Roberts gets chair

Comcast CEO adds title after stockholder vote

NEW YORK — Comcast CEO Brian Roberts added “chairman” to his title at the leading cable operator Wednesday, after reigning chairman Michael Armstrong formally announced his retirement.

At its annual meeting in Philadelphia, Comcast shareholders voted overwhelmingly to re-elect all board members while rejecting all shareholder proposals to revise some of the company’s corporate governance standards.

Roberts’ ascension to the chairmanship was pre-ordained under Comcast’s articles of incorporation. Despite recent vocal protests from major shareholder groups like union AFL-CIO, the company said the provision was put into place at the time of the AT&T Broadband acquisition as part of a governance structure that would “provide for stability and be in the best interest of shareholders.”

A group of union pension funds, led by the AFL-CIO, tried unsuccessfully to overhaul the company’s corporate governance standards, including a proposal to increase the number of independent board members to two-thirds of total those on the board. The AFL-CIO is also uncomfortable with the fact that the Roberts family controls more than 33% of voting shares, despite having only 1% of the equity capital. The group also had lobbied shareholders to withhold votes from CEO Roberts as well as director Decker Anstrom, whom it insisted has a conflict of interest.

But in a show of unity that’s a lot easier to achieve when you control the vote, Comcast stockholders re-elected the board with 92% of the votes cast. Company proposals were passed with 96% of the vote.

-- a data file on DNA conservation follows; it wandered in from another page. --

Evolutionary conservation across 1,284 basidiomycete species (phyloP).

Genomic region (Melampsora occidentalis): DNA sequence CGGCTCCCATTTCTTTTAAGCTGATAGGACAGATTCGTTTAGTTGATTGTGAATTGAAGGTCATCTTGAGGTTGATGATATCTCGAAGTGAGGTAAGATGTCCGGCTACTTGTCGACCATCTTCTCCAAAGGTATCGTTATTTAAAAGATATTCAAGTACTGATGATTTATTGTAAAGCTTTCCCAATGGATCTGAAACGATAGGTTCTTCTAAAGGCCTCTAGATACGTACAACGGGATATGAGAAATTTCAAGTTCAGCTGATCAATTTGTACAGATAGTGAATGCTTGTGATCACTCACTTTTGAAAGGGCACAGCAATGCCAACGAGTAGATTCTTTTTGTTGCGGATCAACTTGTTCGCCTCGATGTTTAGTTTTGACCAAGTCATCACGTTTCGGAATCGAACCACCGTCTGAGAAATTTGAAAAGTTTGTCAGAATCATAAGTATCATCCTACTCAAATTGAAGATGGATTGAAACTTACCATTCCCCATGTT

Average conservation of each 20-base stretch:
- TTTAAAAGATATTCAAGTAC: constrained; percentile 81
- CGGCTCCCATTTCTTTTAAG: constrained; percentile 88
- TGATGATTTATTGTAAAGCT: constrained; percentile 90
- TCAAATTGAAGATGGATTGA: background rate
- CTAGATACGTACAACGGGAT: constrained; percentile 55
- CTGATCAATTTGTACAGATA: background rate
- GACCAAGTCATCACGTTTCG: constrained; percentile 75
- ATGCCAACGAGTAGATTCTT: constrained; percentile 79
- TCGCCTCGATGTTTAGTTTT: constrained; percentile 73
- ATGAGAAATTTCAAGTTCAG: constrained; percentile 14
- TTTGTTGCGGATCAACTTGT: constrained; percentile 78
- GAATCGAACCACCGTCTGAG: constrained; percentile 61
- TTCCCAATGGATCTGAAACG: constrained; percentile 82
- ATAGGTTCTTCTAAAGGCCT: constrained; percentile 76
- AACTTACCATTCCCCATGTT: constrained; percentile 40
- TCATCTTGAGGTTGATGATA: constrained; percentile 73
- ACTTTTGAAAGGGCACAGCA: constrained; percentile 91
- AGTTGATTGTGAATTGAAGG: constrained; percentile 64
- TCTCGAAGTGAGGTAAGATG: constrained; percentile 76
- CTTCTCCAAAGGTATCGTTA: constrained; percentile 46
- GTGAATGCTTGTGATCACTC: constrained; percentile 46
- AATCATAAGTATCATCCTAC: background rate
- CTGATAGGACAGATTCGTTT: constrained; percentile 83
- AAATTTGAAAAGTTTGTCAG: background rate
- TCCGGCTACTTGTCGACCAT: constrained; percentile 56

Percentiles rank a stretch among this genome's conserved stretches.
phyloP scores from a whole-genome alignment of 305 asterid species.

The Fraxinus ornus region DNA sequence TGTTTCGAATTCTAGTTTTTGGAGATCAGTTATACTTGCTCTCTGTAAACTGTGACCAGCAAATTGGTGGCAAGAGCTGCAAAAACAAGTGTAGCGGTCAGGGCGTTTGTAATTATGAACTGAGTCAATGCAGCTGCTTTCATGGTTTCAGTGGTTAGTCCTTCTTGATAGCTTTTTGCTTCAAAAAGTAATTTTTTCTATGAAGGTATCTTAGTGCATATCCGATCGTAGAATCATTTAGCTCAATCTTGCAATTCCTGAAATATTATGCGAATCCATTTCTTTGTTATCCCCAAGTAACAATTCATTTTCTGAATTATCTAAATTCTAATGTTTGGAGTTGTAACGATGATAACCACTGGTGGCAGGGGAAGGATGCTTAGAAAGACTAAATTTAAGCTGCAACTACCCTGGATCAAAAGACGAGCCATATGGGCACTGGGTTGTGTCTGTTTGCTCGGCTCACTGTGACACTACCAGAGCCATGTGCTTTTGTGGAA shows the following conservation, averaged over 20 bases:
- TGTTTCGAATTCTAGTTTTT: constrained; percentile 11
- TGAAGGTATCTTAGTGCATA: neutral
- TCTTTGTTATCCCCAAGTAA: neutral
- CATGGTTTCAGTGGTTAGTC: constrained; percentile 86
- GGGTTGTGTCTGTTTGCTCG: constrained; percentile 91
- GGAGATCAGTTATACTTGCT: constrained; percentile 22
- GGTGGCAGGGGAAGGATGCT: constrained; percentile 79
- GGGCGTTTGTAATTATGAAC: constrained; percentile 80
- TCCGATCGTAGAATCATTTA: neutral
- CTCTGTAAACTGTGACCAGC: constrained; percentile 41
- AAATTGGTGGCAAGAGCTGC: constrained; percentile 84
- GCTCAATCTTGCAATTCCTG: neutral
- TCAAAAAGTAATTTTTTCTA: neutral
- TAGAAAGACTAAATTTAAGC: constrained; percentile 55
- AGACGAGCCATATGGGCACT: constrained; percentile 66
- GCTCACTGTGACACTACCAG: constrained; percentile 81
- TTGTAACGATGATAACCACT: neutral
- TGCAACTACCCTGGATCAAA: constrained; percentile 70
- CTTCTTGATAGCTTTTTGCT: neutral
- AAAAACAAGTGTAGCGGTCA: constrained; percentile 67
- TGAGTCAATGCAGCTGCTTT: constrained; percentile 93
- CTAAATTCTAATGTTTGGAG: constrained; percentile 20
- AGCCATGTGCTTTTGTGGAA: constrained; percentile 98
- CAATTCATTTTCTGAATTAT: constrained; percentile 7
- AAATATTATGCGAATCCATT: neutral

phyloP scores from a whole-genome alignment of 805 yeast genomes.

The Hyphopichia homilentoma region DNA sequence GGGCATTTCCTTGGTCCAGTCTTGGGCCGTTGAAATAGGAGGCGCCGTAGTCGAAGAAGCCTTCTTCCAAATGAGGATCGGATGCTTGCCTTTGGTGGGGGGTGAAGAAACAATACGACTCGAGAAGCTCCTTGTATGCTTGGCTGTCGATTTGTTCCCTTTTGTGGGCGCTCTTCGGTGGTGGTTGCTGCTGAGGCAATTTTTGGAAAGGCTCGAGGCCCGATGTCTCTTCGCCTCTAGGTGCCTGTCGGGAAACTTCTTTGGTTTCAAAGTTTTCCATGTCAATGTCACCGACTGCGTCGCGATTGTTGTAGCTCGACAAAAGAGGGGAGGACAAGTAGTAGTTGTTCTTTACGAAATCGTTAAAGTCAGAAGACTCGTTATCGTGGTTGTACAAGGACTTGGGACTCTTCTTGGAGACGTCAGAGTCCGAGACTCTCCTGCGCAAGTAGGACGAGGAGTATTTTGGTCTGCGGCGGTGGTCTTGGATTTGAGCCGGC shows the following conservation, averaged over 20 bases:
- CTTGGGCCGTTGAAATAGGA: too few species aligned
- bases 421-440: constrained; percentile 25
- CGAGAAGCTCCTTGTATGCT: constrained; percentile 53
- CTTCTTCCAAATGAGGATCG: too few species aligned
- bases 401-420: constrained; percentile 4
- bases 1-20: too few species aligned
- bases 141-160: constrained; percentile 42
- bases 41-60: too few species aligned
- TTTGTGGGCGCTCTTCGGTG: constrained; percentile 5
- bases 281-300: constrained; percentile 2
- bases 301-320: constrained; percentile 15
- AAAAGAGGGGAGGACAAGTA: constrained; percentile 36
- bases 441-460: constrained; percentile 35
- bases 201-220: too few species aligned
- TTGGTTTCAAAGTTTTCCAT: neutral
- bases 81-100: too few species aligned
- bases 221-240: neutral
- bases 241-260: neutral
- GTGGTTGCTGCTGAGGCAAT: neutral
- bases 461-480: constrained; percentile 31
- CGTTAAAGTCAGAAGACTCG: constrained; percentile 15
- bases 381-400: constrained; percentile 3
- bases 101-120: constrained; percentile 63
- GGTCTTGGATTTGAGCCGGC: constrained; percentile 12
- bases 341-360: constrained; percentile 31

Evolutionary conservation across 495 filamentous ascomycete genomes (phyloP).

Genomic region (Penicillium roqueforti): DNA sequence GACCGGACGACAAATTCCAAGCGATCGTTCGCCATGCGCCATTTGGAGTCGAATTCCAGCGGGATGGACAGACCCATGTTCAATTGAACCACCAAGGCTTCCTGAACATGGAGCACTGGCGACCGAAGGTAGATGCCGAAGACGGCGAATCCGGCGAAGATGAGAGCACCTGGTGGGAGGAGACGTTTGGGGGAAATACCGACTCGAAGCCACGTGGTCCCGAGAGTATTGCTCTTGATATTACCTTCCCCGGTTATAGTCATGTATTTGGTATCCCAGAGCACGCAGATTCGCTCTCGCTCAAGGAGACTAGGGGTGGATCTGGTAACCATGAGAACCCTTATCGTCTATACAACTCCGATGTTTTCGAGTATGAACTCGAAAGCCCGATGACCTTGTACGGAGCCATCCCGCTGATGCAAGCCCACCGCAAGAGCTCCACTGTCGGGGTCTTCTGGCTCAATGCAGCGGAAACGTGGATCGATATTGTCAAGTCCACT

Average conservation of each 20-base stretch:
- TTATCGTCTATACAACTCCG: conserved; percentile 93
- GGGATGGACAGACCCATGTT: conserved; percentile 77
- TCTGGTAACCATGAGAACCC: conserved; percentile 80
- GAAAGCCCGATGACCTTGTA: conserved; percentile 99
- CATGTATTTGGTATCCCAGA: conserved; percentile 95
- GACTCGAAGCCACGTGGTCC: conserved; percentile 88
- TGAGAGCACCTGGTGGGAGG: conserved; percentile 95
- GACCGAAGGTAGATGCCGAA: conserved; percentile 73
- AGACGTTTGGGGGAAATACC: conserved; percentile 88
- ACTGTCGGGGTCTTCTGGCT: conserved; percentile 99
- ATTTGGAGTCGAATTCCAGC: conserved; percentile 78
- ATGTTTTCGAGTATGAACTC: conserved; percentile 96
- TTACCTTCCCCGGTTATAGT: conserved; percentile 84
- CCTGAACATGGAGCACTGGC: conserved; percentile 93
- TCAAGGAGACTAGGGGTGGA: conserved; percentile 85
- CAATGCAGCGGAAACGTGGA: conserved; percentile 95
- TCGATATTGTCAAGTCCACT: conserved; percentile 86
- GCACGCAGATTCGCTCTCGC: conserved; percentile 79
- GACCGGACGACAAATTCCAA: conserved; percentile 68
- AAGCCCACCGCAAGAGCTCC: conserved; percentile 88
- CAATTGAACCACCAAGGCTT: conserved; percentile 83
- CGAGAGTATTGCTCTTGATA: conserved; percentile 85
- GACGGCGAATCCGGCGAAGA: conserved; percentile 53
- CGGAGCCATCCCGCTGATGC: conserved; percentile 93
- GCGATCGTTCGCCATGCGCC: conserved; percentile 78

It’s just that kind of hegemony that the investor-agitators were trying to change. The Roberts’ family’s class B stock awards them 15 votes per share. By contrast, common stockholders are entitled to only 0.2 votes per share.

Earlier this month, Roberts offered a small concession to his corporate governance detractors when he announced he would cede his role as head of the board’s nominating committee. That committee has been criticized for not naming any additional independent directors for election at recent annual meetings.

Outgoing chairman Armstrong orchestrated the sale of AT&T Broadband to Comcast and became chair of the cabler after the deal closed in late 2002. He will remain a non-exec board member and a consultant to the company.

In a statement, Roberts said Comcast “is well positioned for the future with an unparalleled distribution platform, a strong balance sheet and bright growth opportunities.”

“Today’s shareholder vote is a gratifying confirmation of our strategy for future growth. I have never been more excited about Comcast’s business and prospects,” he said.

Comcast also confirmed plans to ramp up a voice-over-IP phone service, starting with a test run in Philadelphia, Indianapolis and Springfield, Mass. Company intends to roll out the service to half of its 21 million homes next year, and to its entire footprint by 2006.

The country’s largest cabler is a late-bloomer on the telephony front, while rivals Cablevision and Time Warner Cable have been aggressively pushing the high-margin service.

Roberts also told assembled investors the company would continue to push hard to ramp up its high-speed data and video-on-demand offerings, which give cable operators a competitive advantage over satellite. Company said it will offer a full complement of digital options to all its systems by the end of 2004, at which time the company will also be generating substantial free cash flows after its hefty capital investments.

But investors are still keeping a close eye on possible acquisitions, especially after Roberts’ abortive bid for Disney.

“We’ve moved on,” Roberts said of the Disney bid. “We think our company’s in great shape.”